Working with templates is vital to professionals working in the civil engineering industry. It’s necessary to set up DWT files with your firm’s standards for various types of work, sheet sizes, locations, or drawing scales so your end users can simply choose the correct template to begin their project. The key point here is geo-referencing. Do you want to set up templates where you already have categories, map zones, and scales set, as in the example below, or do you want to have your users choose these on each project? If you do work across multiple states/countries/regions, then you’re probably going to want to let users select these. That way you can keep a small selection of templates, possibly based on border size and scale, that will apply to any work location. If your firm does the bulk of its work in one or two states, for example, then building a template for each of those areas lets you be sure the geolocations for all your items will be correctly set as a default and not depend on user input.


Setting map zones and scales.


Layers vs. Styles

One area where there’s a very big difference in setting up standards is in the concept of display styles vs. layer controls. This is often one of the biggest points of struggle when companies are first setting up their templates. Traditionally, we all work with layers to control items like line color, type, weight, and on/off display options, but that’s not very important in systems like AutoCAD Civil 3D. Instead, your focus should be on display styles associated to specific objects, like surfaces and corridors. These display styles allow you to set the same properties as layers do, but they can have different settings as the object is moved through different views (for example, plan vs. profile or section). You can also create multiple named display styles, which users can choose to quickly change the look of hundreds of objects at once. This makes it very simple to switch items from existing, to demolition, to proposed states and have all the line colors, line types, etc. change with a single click of the mouse. Additionally, you can create null or “No Display” styles, so the display of entire sets of objects can be turned off, without having to choose dozens of layer controls to achieve the same effect.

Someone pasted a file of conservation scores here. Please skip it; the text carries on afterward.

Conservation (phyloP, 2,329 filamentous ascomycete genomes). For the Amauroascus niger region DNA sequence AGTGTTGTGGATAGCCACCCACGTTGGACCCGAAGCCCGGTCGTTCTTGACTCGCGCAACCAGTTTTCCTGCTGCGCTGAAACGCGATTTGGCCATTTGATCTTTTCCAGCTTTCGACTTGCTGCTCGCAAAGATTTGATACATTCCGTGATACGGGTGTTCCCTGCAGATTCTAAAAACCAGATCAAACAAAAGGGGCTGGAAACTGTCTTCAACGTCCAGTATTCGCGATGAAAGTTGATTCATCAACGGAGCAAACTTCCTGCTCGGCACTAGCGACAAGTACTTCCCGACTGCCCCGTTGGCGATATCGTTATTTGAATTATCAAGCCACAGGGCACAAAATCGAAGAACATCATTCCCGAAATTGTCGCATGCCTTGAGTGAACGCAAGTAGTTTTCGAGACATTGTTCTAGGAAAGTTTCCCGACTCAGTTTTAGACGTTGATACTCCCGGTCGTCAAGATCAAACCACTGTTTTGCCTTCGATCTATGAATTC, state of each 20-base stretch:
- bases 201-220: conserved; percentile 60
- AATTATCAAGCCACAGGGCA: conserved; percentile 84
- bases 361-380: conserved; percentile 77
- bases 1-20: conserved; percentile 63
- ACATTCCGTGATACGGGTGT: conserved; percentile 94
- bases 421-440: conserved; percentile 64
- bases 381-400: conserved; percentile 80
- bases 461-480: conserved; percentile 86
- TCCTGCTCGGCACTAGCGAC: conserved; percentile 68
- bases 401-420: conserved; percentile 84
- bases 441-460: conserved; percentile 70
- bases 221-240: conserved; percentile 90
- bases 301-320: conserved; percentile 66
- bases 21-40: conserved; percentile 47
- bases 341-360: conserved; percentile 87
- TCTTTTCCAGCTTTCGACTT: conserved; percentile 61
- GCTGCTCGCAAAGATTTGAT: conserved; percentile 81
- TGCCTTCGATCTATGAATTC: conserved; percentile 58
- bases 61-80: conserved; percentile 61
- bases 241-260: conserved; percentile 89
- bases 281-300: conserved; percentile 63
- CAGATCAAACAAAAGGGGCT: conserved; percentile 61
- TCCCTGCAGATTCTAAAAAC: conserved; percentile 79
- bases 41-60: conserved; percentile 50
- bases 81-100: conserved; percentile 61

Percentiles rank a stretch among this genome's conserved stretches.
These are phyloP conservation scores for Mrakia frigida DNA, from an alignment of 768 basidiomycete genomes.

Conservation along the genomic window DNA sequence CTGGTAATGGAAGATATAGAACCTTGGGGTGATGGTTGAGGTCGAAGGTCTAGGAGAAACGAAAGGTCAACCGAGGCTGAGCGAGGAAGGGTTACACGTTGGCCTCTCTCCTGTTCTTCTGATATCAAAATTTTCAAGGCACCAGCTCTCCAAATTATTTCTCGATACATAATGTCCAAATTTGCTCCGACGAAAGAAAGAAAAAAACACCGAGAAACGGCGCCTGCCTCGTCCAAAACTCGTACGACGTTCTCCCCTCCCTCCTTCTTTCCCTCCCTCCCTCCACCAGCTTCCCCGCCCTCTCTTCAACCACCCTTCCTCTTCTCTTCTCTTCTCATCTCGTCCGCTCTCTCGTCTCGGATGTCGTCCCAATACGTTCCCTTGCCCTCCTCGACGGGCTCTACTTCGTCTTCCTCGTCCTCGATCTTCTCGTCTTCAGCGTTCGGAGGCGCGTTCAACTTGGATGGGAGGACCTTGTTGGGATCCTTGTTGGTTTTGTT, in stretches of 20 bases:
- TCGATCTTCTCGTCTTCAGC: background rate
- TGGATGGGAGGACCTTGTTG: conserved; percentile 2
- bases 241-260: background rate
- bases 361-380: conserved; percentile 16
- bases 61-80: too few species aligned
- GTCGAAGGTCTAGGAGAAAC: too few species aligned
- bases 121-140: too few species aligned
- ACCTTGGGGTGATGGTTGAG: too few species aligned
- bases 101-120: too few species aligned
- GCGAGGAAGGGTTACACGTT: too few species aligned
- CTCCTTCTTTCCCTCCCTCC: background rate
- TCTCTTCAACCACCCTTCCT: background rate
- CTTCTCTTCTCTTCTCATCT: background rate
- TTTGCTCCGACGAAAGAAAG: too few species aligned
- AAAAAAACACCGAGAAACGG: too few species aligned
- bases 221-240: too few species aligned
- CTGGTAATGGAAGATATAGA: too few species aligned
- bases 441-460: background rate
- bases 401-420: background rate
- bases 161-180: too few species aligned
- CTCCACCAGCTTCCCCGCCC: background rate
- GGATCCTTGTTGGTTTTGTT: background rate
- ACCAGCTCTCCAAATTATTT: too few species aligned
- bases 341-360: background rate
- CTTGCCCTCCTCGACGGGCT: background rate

Display styles.


Descriptor Keys